- By Michael Wilkerson<p> Michael Wilkerson, a journalist and former Fulbright researcher in Uganda, is a graduate student in politics at Oxford University, where he is a Marshall Scholar. </p>
At a large Yaskawa Electric factory on the southern Japanese island of Kyushu, where robots once churned out more robots, a lone robotic worker with steely arms twisted and turned, testing its motors for the day new orders return. Its immobile co-workers stood silent in rows, many with arms frozen in midair…
Across the industry, shipments of industrial robots fell 33 percent in the last quarter of 2008, and 59 percent in the first quarter of 2009, according to the Japan Robot Association.
Even non-industrial robots are taking a hit. Ugoba, “maker of the cute green Pleo dinosaur robot with a wiggly tail” has filed for bankruptcy, the NYT says, despite selling 100,000 of its creations.
However, there is still hope for the robot industry, or at least baby dinosaur robots. “Pleo is alive and in good hands!” its official website declares. The company has been acquired by the Hong Kong based Jetta Group and will be “re-launched” soon.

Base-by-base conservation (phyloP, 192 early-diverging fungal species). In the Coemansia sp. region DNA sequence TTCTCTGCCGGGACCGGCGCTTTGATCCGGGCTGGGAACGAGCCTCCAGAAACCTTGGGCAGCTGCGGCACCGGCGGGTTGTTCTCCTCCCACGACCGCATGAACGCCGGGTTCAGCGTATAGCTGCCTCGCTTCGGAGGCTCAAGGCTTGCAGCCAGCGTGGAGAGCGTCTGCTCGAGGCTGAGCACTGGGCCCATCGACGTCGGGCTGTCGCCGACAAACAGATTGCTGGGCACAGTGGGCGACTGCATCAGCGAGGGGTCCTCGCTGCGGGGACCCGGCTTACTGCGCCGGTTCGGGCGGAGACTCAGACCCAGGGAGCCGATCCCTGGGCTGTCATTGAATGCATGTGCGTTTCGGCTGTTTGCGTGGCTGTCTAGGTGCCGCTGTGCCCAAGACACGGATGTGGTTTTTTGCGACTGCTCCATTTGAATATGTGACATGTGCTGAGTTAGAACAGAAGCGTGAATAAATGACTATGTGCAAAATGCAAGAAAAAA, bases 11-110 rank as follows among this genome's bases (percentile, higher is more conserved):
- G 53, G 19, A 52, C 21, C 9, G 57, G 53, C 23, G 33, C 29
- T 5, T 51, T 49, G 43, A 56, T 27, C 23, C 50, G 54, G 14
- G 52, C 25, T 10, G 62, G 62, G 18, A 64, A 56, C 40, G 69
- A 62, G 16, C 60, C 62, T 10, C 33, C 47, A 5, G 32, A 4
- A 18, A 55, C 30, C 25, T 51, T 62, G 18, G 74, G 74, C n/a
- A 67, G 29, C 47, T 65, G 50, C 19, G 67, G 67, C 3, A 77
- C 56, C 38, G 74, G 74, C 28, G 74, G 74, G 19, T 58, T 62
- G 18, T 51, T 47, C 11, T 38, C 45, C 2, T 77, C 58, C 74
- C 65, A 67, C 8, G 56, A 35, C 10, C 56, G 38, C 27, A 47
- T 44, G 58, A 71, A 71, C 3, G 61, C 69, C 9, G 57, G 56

YOSHIKAZU TSUNO/AFP/Getty Images
Daniel W. Drezner is professor of international politics at the Fletcher School of Law and Diplomacy at Tufts University and a senior editor at The National Interest. Prior to Fletcher, he taught at the University of Chicago and the University of Colorado at Boulder. Drezner has received fellowships from the German Marshall Fund of the United States, the Council on Foreign Relations, and Harvard University. He has previously held positions with Civic Education Project, the RAND Corporation, and the Treasury Department.| Daniel W. Drezner |